In all the craziness about declaring whole blocks of bars, strip clubs and betting parlors in Lower Manhattan as "Sacred Ground," here is another take from southern writer Tim Wise. Wise says that everywhere is "Sacred Ground" for someone. It's just a question of who you want to honor, not which ground is sacred and which is not.
In all the rancor over whether or not one group of Muslims should be allowed to build a cultural center and worship space near the site of the 9/11 attacks — which were committed by a separate and totally unrelated group of Muslims —there is one thing above all else that no one appears anxious to point out: namely, that for any white Christian to say "Ground Zero" is off limits to anyone is possibly the most deliciously and yet grotesquely ironic thing ever suggested.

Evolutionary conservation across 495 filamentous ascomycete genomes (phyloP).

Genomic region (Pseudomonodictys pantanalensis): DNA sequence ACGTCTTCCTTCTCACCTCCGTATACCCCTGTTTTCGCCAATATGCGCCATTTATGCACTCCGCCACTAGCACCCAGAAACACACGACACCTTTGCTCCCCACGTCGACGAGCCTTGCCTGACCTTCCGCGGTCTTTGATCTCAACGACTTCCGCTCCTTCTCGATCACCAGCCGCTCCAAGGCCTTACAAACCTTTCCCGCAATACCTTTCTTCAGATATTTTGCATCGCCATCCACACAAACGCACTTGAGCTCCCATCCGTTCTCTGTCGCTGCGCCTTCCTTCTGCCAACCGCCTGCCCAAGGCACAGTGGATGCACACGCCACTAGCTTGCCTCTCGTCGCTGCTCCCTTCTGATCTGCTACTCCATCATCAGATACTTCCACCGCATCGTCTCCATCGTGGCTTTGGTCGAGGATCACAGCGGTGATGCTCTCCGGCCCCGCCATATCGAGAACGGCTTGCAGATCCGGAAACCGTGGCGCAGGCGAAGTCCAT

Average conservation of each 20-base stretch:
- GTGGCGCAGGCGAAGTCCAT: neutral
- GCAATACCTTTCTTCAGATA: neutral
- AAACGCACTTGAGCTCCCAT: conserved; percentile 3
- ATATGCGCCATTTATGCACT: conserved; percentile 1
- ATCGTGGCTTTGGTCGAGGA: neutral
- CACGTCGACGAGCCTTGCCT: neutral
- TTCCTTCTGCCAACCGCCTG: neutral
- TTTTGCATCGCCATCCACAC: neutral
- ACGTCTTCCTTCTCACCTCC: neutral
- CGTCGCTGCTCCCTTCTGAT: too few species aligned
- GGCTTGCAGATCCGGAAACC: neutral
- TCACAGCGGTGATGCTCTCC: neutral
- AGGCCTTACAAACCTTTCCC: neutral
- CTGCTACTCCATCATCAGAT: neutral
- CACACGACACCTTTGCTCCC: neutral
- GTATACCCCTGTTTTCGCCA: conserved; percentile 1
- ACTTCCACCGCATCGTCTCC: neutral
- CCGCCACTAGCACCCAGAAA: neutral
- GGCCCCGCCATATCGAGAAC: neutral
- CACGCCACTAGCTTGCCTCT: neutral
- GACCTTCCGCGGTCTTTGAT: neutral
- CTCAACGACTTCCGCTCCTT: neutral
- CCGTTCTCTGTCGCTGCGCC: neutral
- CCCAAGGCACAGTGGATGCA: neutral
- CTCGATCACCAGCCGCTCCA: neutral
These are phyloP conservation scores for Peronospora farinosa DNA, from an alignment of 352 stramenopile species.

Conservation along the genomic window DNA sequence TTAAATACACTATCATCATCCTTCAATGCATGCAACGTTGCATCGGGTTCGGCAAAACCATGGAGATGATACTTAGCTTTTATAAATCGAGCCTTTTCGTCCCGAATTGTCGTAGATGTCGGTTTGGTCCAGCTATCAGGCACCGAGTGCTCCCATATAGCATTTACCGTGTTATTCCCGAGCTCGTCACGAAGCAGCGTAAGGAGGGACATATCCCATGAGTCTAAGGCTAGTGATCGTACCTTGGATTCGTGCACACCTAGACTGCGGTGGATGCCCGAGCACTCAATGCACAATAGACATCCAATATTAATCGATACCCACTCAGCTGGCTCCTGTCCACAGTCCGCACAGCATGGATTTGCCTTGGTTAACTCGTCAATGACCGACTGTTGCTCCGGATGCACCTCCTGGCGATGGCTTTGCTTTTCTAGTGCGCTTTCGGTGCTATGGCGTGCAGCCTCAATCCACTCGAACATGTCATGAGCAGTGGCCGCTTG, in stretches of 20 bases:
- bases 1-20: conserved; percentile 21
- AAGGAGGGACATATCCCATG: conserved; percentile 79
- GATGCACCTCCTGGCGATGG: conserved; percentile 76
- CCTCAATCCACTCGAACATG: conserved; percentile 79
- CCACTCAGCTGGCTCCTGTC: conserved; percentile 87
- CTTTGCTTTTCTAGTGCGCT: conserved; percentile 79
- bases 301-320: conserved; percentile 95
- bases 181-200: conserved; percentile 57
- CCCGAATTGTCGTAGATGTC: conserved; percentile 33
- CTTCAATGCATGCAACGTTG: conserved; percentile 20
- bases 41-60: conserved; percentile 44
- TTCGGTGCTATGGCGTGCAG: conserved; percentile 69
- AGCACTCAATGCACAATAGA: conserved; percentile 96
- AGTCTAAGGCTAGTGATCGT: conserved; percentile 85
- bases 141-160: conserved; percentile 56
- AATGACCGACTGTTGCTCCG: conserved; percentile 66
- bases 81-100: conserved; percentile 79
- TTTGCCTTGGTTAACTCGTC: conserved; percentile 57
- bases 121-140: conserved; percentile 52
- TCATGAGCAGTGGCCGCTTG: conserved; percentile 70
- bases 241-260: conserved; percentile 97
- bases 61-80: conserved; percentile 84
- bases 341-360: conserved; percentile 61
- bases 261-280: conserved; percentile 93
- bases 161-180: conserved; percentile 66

After all, there is scarcely a square foot of land upon which we tread that is not, for someone, Ground Zero. I am sitting atop one now: a killing field for Cherokee, Chickasaw, Choctaw and Creek; a graveyard in which are buried the bones — and if no longer the bones, then surely the dust — of peoples whose evisceration occurred not so long ago, and is still remembered by those who have not the luxury of forgetting.